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Challenge to Hill Rd. subdivision goes in front of Idaho Supreme Court


The Northwest Neighborhood Association’s fight against the Prominence subdivision came to the Idaho Supreme Court this week. 

On Thursday, Brian Ertz stood before the Gem State’s highest court to make the case that Boise City Council illegally approved the over 226-unit subdivision on Hill Road Parkway proposed by CBH Homes and Trilogy Development. This is the latest chapter in the five-year-long fight against the project, which has spanned through multiple proposals, hours of late-night Planning & Zoning Commission and City Council hearings and a stint in Ada County’s Fourth District. 

A judge in Ada County sided with the city last summer and the neighbors appealed it to the higher court hoping for a different outcome. 

Brian Ertz, the attorney representing NWNA, argued several concerns the neighborhood has with the project, like it’s impact on the use and enjoyment of the property owned by neighborhood association members, harm from decreased fire service in the area due to the development and procedural questions during the approval process.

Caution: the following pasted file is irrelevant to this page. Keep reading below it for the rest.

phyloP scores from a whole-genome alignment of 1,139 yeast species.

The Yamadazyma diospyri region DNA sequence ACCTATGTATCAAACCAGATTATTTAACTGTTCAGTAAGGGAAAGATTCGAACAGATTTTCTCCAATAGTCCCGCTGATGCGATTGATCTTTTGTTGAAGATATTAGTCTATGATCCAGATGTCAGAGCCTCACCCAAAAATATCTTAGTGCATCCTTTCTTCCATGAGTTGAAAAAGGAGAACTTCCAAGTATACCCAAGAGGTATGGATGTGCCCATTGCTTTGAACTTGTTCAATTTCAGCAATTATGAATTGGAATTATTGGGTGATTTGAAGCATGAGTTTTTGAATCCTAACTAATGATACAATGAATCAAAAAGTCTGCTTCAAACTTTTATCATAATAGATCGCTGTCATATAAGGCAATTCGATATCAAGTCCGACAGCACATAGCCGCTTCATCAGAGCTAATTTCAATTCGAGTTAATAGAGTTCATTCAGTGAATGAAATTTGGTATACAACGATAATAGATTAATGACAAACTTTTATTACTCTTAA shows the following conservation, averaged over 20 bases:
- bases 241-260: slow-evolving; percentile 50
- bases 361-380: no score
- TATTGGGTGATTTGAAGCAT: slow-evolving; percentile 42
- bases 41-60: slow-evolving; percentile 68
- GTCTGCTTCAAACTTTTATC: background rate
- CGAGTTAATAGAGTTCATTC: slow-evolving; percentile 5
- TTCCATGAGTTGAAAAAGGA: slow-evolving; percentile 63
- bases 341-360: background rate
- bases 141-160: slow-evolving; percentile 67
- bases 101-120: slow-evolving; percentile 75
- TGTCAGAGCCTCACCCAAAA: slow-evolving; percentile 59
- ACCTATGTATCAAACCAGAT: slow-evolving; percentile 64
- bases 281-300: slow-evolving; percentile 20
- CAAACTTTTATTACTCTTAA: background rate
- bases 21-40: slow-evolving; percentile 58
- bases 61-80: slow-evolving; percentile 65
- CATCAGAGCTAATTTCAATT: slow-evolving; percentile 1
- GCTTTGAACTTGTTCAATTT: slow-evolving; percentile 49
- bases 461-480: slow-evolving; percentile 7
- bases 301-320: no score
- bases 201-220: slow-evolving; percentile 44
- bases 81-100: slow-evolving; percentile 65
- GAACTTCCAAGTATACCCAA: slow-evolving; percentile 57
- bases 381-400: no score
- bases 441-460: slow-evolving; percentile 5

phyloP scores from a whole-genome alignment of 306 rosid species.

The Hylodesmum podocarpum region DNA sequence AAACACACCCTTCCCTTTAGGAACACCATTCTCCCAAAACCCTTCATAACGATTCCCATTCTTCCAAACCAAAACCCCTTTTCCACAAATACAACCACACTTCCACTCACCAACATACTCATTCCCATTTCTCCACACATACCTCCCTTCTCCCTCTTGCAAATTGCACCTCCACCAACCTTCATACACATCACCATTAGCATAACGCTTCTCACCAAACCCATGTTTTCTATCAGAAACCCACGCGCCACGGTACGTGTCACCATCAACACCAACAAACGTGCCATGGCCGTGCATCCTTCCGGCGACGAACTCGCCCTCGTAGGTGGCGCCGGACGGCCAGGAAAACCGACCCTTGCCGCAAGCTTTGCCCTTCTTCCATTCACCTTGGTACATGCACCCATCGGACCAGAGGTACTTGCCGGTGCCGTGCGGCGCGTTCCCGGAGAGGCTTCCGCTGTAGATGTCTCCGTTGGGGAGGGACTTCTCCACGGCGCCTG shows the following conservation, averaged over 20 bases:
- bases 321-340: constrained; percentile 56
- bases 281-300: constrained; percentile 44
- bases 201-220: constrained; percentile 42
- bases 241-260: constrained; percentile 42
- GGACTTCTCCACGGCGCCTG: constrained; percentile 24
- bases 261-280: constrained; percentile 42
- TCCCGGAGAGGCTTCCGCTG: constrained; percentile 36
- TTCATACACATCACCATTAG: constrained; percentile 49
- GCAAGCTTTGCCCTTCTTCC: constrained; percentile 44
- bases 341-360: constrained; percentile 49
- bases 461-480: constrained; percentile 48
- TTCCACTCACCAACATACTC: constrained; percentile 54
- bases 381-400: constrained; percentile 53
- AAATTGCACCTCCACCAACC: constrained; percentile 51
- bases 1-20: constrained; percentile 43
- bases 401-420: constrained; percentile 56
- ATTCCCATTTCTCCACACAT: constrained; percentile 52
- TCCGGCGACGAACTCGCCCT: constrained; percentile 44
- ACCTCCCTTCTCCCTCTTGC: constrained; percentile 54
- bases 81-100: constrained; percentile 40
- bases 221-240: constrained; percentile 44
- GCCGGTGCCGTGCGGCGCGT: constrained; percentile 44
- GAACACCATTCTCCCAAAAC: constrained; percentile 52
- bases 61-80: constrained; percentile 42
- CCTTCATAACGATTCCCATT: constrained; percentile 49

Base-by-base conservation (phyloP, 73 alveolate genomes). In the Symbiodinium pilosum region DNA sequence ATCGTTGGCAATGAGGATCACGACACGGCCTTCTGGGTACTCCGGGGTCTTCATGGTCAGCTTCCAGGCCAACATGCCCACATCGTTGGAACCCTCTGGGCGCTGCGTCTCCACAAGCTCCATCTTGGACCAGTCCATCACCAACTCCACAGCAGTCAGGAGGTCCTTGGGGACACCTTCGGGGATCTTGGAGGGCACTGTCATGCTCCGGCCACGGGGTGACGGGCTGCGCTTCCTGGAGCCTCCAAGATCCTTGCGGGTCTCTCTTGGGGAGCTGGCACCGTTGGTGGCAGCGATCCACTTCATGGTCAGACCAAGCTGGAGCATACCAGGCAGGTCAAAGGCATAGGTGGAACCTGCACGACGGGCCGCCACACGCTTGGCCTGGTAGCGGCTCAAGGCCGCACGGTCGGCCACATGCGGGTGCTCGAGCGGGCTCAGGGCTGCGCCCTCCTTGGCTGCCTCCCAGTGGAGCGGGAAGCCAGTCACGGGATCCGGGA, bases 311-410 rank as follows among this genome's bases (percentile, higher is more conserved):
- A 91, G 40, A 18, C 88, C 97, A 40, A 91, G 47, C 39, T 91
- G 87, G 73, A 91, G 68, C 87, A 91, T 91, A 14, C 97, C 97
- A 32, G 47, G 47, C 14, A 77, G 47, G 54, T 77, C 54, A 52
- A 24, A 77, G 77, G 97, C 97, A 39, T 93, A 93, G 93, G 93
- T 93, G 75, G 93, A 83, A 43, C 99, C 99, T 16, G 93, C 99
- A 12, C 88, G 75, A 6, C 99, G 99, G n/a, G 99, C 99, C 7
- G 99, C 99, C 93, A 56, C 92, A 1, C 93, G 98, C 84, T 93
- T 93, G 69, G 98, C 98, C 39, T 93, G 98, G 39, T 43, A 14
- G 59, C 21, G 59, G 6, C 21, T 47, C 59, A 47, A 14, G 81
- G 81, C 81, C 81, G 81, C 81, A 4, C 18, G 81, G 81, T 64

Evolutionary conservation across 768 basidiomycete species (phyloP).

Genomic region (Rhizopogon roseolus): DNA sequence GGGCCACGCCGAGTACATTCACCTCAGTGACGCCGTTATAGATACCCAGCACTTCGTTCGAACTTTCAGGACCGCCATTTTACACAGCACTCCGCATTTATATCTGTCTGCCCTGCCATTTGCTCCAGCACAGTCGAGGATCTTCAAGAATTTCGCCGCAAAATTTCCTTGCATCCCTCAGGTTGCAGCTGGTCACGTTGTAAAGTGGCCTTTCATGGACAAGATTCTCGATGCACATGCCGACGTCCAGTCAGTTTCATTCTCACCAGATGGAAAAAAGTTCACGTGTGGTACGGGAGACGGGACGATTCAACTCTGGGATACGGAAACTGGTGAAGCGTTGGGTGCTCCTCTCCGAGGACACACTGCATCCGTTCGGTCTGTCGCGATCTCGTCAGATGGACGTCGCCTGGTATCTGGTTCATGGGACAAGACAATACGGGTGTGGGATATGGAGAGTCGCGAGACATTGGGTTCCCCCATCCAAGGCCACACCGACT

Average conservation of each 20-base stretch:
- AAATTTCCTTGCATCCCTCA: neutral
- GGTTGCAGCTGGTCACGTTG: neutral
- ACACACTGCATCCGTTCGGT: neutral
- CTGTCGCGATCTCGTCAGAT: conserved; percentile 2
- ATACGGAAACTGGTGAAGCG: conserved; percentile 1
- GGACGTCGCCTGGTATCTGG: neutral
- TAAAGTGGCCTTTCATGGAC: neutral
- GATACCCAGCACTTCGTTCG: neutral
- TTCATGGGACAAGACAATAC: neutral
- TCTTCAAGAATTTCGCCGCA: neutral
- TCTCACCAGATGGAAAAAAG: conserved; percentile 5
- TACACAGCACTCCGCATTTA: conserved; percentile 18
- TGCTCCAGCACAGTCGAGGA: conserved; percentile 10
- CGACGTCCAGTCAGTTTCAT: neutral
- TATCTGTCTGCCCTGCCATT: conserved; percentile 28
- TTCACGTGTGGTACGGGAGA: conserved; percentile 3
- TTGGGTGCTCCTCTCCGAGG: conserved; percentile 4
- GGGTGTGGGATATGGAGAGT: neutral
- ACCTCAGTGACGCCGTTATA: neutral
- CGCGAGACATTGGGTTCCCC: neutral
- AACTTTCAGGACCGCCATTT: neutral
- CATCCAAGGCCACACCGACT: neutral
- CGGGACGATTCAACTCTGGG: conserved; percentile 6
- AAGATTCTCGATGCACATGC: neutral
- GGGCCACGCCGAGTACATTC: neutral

And on the opposing side, Debra Nelson represented CBH Homes and Deputy City Attorney James Smith argued on the behalf of the City of Boise that there was no harm for the project and the city council acted appropriately when voting to approve it in 2019. 

A decision in the case will come at a later date. 

Should Eagle have been notified?

Justices had lots of questions for Ertz about his argument that the city didn’t properly notify the Eagle Fire District about the application.